Get Your Stroll On: Chad Dawson W12 Glen Johnson
Chad Dawson easily outboxed Glen Johnson over twelve rounds last night at the XL Center in Hartford, Connecticut, to earn a leisurely unanimous decision before a crowd of 5,230. Scores were 115-113, 115-113, and 117-111.
It was a nondescript bout. Johnson, now 49-13-2 (33), rarely connected with anything significant. Although he applied considerable pressure in the fifth, sixth and twelfth rounds, Johnson was unable to mount a consistent attack and was more or less outclassed from bell to bell.
Dawson, whose record improves to 29-0-0-1 (17), was in command throughout, but it was never particularly exciting. A restless crowd began jeering intermittently during the 5th round and after the 10th the booing became a crescendo. After seeing Alfredo Angulo demolish Harry Yorgey in the semi, perhaps the crowd expected similar excitement in the HBO main event. If so, they were unfamiliar with the basic ingredients of the Bad Chad cocktail: Take 1/3 “brilliant,” mix with 2/3 “ho-hum,” add plenty of crushed ice, and muddle; a dash of bravura is never included; garnish with an opponent at least 10 years older.
Hartford, with the second highest poverty rate in the United States, may want to rethink dropping hard-earned–and hard to come by–shekels on prize fights in the future. As it is, the XL Center, with a capacity of 16,500, was less than one-third full to see two Alphabet Soup title conundrums and a mythical “P-4-P” entrant showcase his skills. Dawson, fighting out of New Haven, roughly 35 miles south of Hartford, has drawn fewer than 8,000 fans for his last three bouts combined. “It was important to put on a show for my hometown fans,” Dawson said after the decision was announced. No doubt he was misquoted.
It may not have been particularly scintillating, but Dawson fought with measured skill. With his nifty footwork, pinpoint jab, and supersonic hand speed, Dawson rendered Johnson, 173.5, helpless for long stretches of each round. He also retreated consistently and occasionally turned his back to skip away from Johnson. At times Johnson resembled an Astroland bumper car trying to chase down a Formula 1 auto. He was two or three steps behind at every turn and rarely put together a combination worth noting. His left hook was completely neutralized and the right hand that had staggered Dawson repeatedly in their first fight barely got through more than a handful of times.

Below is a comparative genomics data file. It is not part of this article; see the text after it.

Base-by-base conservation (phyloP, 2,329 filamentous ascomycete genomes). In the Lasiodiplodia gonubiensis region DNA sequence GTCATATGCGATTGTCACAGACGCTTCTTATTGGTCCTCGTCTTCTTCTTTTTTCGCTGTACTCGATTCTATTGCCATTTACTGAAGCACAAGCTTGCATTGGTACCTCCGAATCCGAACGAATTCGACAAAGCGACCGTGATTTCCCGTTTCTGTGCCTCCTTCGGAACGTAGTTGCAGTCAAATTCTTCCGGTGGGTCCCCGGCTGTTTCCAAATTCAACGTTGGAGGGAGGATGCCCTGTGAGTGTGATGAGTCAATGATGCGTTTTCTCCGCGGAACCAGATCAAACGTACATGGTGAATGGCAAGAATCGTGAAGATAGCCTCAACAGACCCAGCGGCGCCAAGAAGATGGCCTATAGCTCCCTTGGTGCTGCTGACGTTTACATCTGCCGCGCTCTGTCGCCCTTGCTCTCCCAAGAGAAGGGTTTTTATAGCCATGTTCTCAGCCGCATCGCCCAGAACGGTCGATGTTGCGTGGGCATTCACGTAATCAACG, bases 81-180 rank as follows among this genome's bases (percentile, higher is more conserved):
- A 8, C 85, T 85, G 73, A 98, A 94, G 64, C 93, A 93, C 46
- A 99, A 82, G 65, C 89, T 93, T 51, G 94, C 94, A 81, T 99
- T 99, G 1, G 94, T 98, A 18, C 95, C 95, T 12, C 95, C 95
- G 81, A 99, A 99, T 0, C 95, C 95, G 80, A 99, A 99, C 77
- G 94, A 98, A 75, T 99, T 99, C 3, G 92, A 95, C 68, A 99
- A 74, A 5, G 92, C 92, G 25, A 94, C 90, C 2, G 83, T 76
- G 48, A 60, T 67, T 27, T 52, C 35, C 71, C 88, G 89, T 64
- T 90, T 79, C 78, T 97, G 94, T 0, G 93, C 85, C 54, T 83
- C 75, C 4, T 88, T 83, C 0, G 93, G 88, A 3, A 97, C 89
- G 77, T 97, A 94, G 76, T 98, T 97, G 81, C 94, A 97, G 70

Between rounds Johnson listened as his trainer, Orlando Cuellar, exhorted him to take risks and intensify his work rate. But Johnson could not comply and plodded on as round after round slipped by, each one a mirror image of its predecessor. In the fifth round Dawson seemed, like much of the crowd, to momentarily lose interest in the fight and allowed Johnson to reach him with an occasional shot, but there was little power behind his blows. Dawson, 175, rattled Johnson with a combination in the 9th and paused an instant from his Ring-Around-the-Rosie routine to exchange hard shots with Johnson in the 10th. Although Johnson, Miami, Florida via Jamaica, tried turning up the pressure, Dawson returned to form over the last six minutes of the bout and kept him at bay with movement and his southpaw jab. Scattered boos greeted the final bell.
Ironically, the scores last night were closer than they were for the first fight when Johnson did everything to Dawson but lock him in a Peruvian necktie. Two of the three judges, apparently, think plodding after a skittish boxer is in itself some kind of virtue.
After the fight Dawson told ringside analyst Max Kellerman that “The Glen Johnson, Antonio Tarver chapter is closed. Now I can move on and fight some new faces, and reclaim my spot at the top.” He then expressed interest in fighting Bernard Hopkins.
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